The Sun is currently Britain’s largest newspaper and has the highest dedicated readership base. The company is launching a new digital subscription package today that turns their online website into a Paywall, where you have to take out a membership to read their articles. What is very exciting, is how the Sun is taking a departure from the standard way news companies make money online and doing some fairly innovative things.
The Sun is not focusing exclusively on digital, although it does offer a low monthly rate to subscribe to their website. Instead, they want to promote the fact that they don’t want to sell less newspapers to get some quick digital sales. Instead, every issue of the newspaper will have a code that can be redeemed to get a free digital edition of the paper or read the news within their official mobile apps. If you redeem 20 codes in any given month, you are being given the next month for free. Derek Brown, digital editor at the Sun, told us: “We’re not becoming digital first, we realize that we still sell a lot of newspapers every day – we don’t want print readers to feel that they are missing out on something.”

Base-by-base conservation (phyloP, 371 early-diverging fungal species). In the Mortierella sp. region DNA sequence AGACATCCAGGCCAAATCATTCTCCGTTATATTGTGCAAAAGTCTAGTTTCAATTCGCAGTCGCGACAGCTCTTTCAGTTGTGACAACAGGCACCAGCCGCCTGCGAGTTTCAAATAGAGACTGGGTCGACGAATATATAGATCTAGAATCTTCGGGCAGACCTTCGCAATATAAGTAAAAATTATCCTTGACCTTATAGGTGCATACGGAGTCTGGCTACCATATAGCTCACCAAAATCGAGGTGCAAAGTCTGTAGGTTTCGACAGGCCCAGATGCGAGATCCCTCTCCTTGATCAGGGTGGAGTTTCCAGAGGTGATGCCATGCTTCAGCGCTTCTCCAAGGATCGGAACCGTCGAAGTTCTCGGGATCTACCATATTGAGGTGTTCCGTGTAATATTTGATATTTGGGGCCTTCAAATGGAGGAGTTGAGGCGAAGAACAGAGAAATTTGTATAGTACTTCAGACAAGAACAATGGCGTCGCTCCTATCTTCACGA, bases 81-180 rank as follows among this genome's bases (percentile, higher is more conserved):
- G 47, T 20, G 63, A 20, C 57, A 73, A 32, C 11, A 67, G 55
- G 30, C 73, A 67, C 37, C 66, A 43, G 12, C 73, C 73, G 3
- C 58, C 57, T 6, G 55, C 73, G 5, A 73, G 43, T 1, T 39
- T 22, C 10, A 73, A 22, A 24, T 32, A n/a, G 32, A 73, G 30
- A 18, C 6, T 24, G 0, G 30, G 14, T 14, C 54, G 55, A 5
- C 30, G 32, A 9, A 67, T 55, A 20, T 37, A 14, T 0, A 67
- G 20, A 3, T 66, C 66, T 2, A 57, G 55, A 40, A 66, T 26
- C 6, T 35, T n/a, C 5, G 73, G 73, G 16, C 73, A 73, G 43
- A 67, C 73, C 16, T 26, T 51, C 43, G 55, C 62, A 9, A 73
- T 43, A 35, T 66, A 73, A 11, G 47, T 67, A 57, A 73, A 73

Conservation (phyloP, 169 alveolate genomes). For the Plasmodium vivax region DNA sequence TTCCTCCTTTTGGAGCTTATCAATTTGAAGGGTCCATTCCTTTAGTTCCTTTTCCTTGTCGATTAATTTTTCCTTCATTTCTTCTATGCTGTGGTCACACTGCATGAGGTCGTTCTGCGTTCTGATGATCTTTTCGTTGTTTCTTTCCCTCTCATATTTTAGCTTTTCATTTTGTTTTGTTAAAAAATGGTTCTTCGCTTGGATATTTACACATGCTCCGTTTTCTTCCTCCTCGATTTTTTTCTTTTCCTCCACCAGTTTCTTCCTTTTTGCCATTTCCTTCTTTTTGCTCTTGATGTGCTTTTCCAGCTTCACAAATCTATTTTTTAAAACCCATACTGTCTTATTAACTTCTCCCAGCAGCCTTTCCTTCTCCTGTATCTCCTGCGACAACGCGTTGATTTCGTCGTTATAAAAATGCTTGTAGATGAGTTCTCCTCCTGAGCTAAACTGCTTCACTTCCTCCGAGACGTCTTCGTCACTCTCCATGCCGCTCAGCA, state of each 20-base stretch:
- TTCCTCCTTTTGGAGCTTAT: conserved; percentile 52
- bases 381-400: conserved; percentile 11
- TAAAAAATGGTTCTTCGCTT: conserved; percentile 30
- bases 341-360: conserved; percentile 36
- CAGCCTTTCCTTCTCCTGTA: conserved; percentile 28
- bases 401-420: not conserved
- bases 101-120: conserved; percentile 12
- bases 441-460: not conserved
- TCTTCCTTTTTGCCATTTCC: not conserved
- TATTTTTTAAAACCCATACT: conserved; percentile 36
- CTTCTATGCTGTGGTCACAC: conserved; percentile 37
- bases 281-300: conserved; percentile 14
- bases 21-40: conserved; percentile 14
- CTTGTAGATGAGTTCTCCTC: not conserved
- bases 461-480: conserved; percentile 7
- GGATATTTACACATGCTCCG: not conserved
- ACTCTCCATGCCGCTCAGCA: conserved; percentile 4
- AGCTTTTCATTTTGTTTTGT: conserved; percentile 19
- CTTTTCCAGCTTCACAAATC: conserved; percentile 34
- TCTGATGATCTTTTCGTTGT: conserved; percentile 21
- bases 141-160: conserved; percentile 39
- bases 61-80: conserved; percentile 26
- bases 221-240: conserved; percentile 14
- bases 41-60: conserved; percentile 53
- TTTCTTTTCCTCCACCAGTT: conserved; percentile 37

Subscribing to the digital newspaper, is seemingly going far beyond just getting news on the website. Readers will also get access to the Sun+ Goals app. It will show highlights from all 380 English Premier matches all season, making them available at 5.15pm on Saturday, five hours earlier than the BBC’s Match of the Day. FA Cup rights will be added in 2014. The other major component is called Sun+ Perks. It promises at least £200 of savings and giveaways each month such as music and eBook downloads.
The Sun is doing some fairly excellent things when it comes to launching their new digital subscription packages. The average news agency is just selling access to the internet websites and not giving free access to their news apps. The Sun, instead of doing what everyone else is doing, is blazing their own trail and taking the “companion” approach to mobile.
Michael Kozlowski has been writing about audiobooks and e-readers for the past twelve years. His articles have been picked up by major and local news sources and websites such as the CBC, CNET, Engadget, Huffington Post and the New York Times. He Lives in Vancouver, British Columbia, Canada.